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Malayo-Sumbawan languages

Malayo-Sumbawan
(controversial)
Geographic
distribution
Sumatra, Java, Borneo, Vietnam, Bali, West Nusa Tenggara
Linguistic classificationAustronesian
Subdivisions
Glottologmala1536[1]
Malayo-Sumbawan languages.svg
The Malayo-Sumbawan languages
The languages in Cambodia, Vietnam, Hainan, and the northern tip of Sumatra are Chamic languages (purple). The Ibanic languages (orange) are found mostly inland in western Borneo, perhaps the homeland of the Malayic peoples, and across Sarawak. The Malayan languages (dark red) range from central Sumatra, across Malaya, and throughout coastal Kalimantan. Sundanese (pink), Madurese (ocher), and the Bali–Sasak languages (green) are found in and around Java.

The Malayo-Sumbawan languages are a proposed subgroup of the Austronesian languages that unites the Malayic and Chamic languages with the languages of Java and the western Lesser Sunda Islands, except for Javanese (Adelaar 2005).[2][3] If valid, it would be the largest demonstrated family of Malayo-Polynesian outside Oceanic. The Malayo-Sumbawan subgroup is however not universally accepted, and is rejected e.g. by Blust (2010) and Smith (2017).[4][5]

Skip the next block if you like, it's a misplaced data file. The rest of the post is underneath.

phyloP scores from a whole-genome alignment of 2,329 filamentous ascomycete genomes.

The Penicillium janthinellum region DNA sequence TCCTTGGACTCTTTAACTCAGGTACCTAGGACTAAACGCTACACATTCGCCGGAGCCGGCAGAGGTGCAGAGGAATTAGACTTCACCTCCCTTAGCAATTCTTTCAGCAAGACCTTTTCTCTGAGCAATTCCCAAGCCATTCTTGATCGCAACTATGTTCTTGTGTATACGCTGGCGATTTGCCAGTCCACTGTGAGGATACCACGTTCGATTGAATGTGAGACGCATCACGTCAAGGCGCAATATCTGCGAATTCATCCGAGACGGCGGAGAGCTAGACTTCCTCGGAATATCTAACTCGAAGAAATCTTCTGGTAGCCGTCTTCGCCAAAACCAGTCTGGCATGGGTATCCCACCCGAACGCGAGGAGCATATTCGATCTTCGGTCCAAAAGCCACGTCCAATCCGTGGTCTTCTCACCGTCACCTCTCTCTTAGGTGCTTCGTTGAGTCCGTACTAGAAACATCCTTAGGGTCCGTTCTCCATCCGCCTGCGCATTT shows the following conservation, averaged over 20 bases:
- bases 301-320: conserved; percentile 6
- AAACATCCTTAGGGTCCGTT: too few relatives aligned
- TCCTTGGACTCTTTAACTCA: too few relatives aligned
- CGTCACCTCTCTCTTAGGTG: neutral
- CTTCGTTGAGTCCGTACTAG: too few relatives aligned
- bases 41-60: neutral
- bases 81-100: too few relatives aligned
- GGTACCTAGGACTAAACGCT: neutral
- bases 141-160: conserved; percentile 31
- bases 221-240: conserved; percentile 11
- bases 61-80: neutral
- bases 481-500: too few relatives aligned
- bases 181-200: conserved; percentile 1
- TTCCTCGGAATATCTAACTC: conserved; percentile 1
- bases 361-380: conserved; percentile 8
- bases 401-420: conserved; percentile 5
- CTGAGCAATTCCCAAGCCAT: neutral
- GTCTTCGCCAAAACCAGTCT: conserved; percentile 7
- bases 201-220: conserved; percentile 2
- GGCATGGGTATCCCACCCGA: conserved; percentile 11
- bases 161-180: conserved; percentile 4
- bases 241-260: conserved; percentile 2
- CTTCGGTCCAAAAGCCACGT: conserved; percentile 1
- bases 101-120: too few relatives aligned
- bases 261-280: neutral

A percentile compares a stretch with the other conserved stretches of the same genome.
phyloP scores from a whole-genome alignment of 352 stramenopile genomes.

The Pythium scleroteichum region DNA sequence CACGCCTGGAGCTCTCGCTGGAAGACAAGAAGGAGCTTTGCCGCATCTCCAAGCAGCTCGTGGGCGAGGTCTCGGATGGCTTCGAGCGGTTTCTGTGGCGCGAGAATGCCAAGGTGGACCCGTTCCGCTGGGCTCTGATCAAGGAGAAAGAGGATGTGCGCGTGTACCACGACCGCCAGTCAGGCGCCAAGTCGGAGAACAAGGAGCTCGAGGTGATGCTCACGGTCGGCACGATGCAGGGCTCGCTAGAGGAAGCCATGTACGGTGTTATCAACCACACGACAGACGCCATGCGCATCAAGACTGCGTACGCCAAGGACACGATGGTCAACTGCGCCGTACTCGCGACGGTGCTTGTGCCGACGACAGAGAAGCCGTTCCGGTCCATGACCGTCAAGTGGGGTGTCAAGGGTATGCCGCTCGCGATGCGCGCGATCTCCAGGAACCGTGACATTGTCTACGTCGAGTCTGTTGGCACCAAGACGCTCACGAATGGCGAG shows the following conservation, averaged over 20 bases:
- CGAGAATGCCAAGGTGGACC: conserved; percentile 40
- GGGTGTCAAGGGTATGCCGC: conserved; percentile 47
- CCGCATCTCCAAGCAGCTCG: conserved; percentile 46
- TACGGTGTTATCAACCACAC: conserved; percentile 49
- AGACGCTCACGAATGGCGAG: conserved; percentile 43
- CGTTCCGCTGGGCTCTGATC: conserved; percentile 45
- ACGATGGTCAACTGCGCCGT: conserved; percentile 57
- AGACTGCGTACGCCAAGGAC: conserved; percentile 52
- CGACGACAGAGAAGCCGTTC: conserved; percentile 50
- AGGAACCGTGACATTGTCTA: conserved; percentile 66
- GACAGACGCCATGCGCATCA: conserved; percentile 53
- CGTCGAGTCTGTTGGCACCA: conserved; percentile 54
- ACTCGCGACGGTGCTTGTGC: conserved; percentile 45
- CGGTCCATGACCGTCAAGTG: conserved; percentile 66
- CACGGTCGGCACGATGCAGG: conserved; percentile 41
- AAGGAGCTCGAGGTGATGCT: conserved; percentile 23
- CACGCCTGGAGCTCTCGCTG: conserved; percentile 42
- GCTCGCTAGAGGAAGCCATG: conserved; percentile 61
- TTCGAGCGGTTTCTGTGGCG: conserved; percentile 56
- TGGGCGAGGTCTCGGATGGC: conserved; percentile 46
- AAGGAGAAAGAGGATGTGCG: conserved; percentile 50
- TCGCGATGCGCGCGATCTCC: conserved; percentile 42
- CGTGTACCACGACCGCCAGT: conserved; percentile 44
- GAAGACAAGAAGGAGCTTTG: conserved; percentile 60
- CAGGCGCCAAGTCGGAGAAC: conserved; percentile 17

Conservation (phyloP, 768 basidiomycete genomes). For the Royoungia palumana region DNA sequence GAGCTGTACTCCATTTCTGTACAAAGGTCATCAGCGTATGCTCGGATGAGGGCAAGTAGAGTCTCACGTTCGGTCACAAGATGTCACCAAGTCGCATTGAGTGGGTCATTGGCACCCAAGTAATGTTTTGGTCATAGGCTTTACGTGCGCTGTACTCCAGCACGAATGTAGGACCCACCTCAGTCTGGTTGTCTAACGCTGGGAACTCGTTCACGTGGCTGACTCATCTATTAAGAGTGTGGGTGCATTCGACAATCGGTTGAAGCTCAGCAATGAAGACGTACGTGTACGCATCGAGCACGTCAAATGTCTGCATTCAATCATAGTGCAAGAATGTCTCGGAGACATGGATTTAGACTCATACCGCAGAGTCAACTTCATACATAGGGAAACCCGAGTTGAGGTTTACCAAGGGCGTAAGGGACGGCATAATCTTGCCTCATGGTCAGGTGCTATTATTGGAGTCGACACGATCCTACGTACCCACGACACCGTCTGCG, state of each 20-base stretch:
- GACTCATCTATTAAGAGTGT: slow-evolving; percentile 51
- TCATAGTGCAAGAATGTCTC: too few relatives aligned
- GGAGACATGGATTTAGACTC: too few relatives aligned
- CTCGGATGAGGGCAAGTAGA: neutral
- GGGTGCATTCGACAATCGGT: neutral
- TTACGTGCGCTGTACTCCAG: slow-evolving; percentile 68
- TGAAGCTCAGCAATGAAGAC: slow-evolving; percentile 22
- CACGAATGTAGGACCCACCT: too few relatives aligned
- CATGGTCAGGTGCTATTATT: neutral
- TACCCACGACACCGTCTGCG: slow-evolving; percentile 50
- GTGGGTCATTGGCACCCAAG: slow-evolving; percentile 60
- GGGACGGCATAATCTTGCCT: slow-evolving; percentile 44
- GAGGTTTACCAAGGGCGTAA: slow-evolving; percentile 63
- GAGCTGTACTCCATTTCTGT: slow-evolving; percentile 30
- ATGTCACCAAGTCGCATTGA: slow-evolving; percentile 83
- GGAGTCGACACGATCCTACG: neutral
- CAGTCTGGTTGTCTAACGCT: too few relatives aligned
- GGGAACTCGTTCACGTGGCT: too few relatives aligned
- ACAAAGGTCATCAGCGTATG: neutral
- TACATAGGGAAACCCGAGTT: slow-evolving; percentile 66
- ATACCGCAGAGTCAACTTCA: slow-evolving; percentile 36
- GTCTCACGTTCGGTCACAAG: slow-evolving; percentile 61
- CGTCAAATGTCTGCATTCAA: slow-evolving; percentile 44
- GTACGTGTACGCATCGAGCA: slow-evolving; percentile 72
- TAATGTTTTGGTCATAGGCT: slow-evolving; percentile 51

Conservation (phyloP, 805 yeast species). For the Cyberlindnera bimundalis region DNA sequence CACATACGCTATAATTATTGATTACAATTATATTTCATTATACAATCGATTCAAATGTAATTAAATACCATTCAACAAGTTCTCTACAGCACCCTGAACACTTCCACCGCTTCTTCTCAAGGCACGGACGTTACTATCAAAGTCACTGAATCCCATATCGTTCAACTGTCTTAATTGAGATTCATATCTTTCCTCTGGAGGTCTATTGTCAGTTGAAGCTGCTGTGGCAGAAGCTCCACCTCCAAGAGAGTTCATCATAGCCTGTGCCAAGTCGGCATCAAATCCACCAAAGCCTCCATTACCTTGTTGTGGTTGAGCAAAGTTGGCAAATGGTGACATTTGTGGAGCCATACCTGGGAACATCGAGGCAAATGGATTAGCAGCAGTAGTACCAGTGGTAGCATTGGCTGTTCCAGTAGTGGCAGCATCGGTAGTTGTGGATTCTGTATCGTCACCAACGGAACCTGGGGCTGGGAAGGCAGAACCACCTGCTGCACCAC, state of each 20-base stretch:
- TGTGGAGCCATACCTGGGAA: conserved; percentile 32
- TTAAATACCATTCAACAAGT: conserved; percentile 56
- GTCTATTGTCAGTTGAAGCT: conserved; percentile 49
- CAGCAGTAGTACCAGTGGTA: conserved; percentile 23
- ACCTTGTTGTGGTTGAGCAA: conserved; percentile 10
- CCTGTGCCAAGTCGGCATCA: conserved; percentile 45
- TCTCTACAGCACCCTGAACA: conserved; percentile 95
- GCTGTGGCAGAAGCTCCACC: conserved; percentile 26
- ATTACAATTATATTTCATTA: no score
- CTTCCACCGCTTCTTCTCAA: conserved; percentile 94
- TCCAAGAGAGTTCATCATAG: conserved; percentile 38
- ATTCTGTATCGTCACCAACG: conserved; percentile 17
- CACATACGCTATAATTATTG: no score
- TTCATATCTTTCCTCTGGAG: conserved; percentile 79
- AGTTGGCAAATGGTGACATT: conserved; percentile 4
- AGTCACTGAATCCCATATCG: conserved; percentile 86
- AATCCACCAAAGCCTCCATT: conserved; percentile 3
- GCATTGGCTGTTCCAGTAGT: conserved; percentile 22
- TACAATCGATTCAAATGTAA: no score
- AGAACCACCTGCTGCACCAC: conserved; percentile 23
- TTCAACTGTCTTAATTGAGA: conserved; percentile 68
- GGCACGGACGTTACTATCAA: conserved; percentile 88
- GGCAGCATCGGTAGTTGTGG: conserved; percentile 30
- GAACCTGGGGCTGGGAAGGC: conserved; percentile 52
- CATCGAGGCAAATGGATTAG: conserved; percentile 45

Classification

According to Adelaar (2005), the composition of the family is as follows:[2]

Malayo-Sumbawan

Javanese is specifically excluded; the connections between Javanese and Bali–Sasak are mainly restricted to the 'high' register, and disappear when the 'low' register is taken as representative of the languages. This is similar to the case of English, where more 'refined' vocabulary suggests a connection with French, but basic language demonstrates its closer relationship to Germanic languages such as German and Dutch. Moken is also excluded.

Sundanese appears to share sound changes specifically with Lampung, but Lampung does not fit into Adelaar's Malayo-Sumbawan.[6]

References

  1. ^ Hammarström, Harald; Forkel, Robert; Haspelmath, Martin, eds. (2017). "Malayo-Sumbawan". Glottolog 3.0. Jena, Germany: Max Planck Institute for the Science of Human History.
  2. ^ a b Adelaar, Alexander. 2005. Malayo-Sumbawan. Oceanic Linguistics, Vol. 44, No. 2 (Dec., 2005), pp. 357-388.
  3. ^ K. Alexander Adelaar and Nikolaus Himmelmann, The Austronesian languages of Asia and Madagascar. Routledge, 2005
  4. ^ Blust, Robert (2010). "The Greater North Borneo Hypothesis". Oceanic Linguistics. 49 (1): 44–118. doi:10.1353/ol.0.0060. JSTOR 40783586.
  5. ^ Smith, Alexander D. (2017). "The Western Malayo-Polynesian Problem". Oceanic Linguistics. 56 (2): 435–490. doi:10.1353/ol.2017.0021.
  6. ^ Karl Andebeck, 2006. 'An initial reconstruction of Proto-Lampungic'

External links